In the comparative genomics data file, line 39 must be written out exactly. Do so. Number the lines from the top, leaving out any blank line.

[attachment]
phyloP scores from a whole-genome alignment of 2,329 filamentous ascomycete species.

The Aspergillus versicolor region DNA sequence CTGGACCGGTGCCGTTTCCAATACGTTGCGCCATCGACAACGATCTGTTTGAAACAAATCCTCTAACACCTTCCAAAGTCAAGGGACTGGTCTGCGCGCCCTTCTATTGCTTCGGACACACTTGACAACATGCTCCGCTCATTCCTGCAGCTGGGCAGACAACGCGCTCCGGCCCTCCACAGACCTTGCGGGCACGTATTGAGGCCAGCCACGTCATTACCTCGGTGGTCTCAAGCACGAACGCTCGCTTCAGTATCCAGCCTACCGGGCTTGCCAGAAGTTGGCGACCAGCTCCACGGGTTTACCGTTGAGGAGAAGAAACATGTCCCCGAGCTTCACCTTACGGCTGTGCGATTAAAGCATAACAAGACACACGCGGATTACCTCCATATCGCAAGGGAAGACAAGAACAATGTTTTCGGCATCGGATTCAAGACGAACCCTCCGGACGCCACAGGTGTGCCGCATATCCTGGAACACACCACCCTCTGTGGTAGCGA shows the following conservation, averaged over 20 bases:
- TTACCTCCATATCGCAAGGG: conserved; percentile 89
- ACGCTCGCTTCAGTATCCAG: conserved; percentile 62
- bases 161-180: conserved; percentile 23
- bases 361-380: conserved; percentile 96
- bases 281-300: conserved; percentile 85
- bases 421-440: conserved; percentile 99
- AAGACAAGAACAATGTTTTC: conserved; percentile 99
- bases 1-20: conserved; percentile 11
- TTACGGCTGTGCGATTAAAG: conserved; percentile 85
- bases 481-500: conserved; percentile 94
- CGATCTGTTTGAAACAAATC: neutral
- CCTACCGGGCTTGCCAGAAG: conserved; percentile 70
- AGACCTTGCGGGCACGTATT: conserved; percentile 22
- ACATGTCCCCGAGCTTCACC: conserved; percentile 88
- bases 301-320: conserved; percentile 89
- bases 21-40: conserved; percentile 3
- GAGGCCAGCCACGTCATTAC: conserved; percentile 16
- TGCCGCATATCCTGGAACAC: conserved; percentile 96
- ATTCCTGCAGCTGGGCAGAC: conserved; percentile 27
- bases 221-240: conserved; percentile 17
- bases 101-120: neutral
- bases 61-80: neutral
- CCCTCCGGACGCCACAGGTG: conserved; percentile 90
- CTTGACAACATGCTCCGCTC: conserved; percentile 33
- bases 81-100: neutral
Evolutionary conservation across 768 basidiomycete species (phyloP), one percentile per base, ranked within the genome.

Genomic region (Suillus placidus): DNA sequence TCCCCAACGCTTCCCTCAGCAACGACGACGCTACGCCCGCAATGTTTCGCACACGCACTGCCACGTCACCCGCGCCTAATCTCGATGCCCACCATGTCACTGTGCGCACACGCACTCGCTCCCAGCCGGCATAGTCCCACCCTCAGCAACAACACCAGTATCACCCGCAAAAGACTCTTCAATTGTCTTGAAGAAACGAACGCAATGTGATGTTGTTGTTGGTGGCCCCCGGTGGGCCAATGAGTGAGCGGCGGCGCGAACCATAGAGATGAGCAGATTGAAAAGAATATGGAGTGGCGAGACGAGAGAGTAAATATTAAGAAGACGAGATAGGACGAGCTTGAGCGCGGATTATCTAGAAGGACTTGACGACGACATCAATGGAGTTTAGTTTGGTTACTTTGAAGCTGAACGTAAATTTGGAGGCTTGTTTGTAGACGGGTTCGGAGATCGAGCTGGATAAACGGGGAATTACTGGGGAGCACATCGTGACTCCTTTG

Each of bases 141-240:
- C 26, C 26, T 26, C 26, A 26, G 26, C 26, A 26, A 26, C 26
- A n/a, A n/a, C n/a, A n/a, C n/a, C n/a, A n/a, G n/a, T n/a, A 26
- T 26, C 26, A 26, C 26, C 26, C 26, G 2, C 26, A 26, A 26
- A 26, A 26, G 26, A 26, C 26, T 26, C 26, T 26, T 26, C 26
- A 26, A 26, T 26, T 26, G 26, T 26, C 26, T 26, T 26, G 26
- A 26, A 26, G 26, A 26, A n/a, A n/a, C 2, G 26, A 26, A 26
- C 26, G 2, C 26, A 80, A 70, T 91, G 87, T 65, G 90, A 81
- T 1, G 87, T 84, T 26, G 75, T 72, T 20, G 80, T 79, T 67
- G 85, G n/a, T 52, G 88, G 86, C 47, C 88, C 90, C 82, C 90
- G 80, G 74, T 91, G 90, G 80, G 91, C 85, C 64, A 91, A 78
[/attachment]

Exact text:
- G 85, G n/a, T 52, G 88, G 86, C 47, C 88, C 90, C 82, C 90